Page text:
The record conclusively demonstrates that Williams's trial counsel did not render ineffective assistance.   First, as noted earlier, our decision in Alexander makes clear that Williams's attempted distribution of cocaine conviction qualifies as a “serious drug offense” under section 924(e).   See 331 F.3d at 130.   Thus, trial counsel's failure to object to the district court's consideration of the attempt conviction in sentencing Williams was not unreasonable.   See Strickland, 466 U.S. at 687, 104 S.Ct. 2052.   We need not address whether Williams's trial counsel acted unreasonably in failing to independently investigate the fact of his 1985 conviction because Williams cannot demonstrate prejudice.   Williams twice admitted his 1985 conviction in district court and he does not argue before us that a more thorough investigation by counsel would have revealed that the conviction either did not occur or had been vacated.   We “ha[ve] never held that any claim of ineffective assistance of counsel, no matter how conclusory or meritless, automatically entitles a party to an evidentiary remand,” United States v. Poston, 902 F.2d 90, 99 n. 9 (D.C.Cir.1990) (emphasis in original), and, accordingly, we need not remand here.

C. Plea Agreement Claim

Williams's Plea Agreement states that the Government “will not seek an upward departure from the otherwise applicable guideline range established by the Sentencing Guidelines” and that “[Williams] will be subject to the career offender provisions of the Sentencing Guidelines.”   Plea Agreement, supra, at 2. Williams argues that the Government breached the Plea Agreement by informing the probation office that “it appears that [Williams] should be classified as an armed career offender pursuant to U.S.S.G. § 4B1.4 and 18 U.S.C. 924(e).”   Francis Letter, supra (emphasis added).   In other words, Williams contends that the Government agreed to recommend a sentence under U.S.S.G. § 4B1.1, the “Career Offender” guideline,7 and breached that agreement by asserting that Williams should instead be sentenced pursuant to section 924(e) and U.S.S.G. § 4B1.4, the “Armed Career Criminal” guideline.8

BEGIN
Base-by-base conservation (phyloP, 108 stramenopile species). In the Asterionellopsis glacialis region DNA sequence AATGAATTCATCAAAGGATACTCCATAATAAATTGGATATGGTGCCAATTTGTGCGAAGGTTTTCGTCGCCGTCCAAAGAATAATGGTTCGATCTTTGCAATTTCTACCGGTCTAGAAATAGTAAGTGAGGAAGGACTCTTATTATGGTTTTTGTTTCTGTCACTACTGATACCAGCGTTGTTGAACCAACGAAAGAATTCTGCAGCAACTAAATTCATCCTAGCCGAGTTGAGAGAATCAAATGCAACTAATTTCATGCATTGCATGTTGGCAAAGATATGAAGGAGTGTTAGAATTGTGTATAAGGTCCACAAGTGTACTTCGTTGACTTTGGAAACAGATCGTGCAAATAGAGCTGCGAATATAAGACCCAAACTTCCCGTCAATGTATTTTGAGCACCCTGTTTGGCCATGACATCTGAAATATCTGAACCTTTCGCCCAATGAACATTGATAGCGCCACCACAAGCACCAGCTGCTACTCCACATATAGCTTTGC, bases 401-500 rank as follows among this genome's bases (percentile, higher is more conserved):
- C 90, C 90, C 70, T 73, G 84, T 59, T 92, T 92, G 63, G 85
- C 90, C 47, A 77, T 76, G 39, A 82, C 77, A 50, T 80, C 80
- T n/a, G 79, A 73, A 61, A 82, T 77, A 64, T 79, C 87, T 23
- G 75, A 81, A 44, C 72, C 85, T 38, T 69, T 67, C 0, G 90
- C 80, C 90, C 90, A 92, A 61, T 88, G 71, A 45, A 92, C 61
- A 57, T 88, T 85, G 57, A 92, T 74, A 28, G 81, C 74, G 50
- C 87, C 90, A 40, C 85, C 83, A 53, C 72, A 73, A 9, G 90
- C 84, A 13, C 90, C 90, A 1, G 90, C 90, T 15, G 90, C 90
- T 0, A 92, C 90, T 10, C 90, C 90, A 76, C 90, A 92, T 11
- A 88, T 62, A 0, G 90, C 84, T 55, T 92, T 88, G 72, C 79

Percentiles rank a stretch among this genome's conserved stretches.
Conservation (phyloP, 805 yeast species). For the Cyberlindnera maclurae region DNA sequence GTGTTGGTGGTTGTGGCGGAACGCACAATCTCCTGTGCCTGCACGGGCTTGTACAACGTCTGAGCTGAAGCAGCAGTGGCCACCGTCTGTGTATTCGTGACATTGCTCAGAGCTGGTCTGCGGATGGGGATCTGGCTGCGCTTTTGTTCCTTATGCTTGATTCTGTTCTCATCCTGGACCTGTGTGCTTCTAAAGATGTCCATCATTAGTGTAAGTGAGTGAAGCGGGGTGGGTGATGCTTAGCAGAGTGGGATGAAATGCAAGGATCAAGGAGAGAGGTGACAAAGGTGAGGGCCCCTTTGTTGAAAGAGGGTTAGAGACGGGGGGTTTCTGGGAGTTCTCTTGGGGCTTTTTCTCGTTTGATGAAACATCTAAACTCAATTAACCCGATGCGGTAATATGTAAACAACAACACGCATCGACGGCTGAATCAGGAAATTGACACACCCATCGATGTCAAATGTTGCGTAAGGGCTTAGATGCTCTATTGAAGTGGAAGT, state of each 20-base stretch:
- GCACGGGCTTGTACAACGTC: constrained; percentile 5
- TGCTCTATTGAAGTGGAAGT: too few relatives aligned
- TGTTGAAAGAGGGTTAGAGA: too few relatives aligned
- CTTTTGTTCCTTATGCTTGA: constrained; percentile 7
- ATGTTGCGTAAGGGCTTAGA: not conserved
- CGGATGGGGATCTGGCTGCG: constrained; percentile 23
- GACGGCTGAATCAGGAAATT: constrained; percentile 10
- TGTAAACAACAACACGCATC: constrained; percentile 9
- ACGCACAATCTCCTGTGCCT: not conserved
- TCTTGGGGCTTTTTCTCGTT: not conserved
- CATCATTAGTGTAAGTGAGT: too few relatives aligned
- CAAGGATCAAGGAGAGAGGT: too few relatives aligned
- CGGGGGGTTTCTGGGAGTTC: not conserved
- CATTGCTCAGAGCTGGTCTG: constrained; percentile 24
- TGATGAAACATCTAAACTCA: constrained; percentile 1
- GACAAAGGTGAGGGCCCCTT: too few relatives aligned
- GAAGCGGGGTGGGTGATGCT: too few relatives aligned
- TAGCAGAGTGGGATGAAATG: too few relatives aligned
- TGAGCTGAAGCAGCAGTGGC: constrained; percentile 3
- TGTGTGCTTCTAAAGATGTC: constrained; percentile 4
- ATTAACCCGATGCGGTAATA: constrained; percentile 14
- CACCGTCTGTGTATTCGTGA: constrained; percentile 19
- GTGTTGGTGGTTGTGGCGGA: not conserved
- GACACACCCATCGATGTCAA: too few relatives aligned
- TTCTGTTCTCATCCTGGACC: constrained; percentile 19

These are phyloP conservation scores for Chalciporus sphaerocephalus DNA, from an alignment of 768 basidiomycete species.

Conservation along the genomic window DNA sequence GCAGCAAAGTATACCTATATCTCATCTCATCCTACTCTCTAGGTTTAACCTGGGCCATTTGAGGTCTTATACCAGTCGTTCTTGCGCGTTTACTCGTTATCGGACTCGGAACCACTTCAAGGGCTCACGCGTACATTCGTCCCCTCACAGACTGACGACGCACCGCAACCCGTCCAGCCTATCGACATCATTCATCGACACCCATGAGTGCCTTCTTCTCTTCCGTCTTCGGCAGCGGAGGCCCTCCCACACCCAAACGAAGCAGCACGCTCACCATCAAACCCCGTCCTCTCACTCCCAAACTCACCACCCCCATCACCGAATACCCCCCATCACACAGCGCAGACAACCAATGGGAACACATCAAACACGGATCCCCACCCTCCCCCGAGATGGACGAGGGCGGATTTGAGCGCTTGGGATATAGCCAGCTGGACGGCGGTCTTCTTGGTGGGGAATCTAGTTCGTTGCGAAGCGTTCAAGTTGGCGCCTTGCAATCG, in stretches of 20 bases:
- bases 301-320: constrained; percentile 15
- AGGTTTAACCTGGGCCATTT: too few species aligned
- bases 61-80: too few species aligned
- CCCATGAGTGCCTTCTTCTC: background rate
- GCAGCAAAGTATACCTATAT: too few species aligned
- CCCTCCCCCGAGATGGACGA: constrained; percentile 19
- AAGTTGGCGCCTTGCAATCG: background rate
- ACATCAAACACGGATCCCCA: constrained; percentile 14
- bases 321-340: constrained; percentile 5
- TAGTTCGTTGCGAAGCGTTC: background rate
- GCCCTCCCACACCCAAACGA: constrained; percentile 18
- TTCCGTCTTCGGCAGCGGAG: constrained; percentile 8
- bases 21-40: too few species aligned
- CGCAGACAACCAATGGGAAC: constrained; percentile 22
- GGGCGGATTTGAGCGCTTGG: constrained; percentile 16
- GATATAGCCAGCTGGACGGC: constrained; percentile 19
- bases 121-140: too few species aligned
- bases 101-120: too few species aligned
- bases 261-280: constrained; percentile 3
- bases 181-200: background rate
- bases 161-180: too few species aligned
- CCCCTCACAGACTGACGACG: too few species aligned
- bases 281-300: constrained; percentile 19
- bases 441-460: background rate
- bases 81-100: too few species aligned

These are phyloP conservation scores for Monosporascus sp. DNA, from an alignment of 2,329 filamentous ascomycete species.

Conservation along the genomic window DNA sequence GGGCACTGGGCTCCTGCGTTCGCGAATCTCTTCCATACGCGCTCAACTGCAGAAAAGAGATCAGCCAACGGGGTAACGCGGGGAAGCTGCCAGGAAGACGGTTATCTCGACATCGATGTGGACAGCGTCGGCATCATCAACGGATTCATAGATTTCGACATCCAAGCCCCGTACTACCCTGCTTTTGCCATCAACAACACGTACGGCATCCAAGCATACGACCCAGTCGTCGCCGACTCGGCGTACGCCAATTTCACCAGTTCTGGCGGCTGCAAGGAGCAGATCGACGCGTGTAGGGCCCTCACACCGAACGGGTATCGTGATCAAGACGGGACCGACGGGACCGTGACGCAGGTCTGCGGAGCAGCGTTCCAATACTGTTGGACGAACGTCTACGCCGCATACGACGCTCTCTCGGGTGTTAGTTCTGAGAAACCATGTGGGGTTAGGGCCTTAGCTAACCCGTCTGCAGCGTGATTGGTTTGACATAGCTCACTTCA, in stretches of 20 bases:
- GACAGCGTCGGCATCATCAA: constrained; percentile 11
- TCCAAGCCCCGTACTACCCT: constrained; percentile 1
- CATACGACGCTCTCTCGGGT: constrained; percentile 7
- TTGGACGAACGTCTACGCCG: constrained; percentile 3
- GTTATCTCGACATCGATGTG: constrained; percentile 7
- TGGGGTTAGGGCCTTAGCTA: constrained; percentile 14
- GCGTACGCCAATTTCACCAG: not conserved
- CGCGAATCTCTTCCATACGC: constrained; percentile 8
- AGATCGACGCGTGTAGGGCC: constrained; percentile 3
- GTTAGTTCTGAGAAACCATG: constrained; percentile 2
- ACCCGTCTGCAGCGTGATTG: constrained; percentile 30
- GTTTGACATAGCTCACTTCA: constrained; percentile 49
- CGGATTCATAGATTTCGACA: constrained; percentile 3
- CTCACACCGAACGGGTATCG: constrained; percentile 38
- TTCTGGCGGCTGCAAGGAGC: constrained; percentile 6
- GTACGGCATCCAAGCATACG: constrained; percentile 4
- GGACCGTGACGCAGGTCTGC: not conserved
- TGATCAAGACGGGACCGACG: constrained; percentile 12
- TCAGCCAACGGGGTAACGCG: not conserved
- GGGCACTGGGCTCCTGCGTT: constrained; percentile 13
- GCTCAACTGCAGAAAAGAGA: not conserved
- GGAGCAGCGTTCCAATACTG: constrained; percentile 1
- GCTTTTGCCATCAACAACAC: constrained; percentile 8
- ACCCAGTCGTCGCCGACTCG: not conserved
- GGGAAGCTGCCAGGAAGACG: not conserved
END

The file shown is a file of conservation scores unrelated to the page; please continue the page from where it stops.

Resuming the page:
We need not address the Government's alleged breach of the Plea Agreement in view of our holding that the district court was statutorily required to sentence Williams to a mandatory minimum of 15 years' imprisonment.9  That is, Williams pleaded guilty to a violation of section 922(g) and he had been convicted of three prior “serious drug offense[s].”  See 18 U.S.C. § 924(e).   Consequently, a remand to the district court for resentencing would not result in a sentence more favorable to Williams.10

For the foregoing reasons, the judgment of the district court is affirmed.

So ordered.

FOOTNOTES

1.   Section 924(e)(1) provides, “[A] person who violates section 922(g) of this title and has three previous convictions ․ for ․ a serious drug offense ․ shall be ․ imprisoned not less than fifteen years.”  18 U.S.C. § 924(e)(1).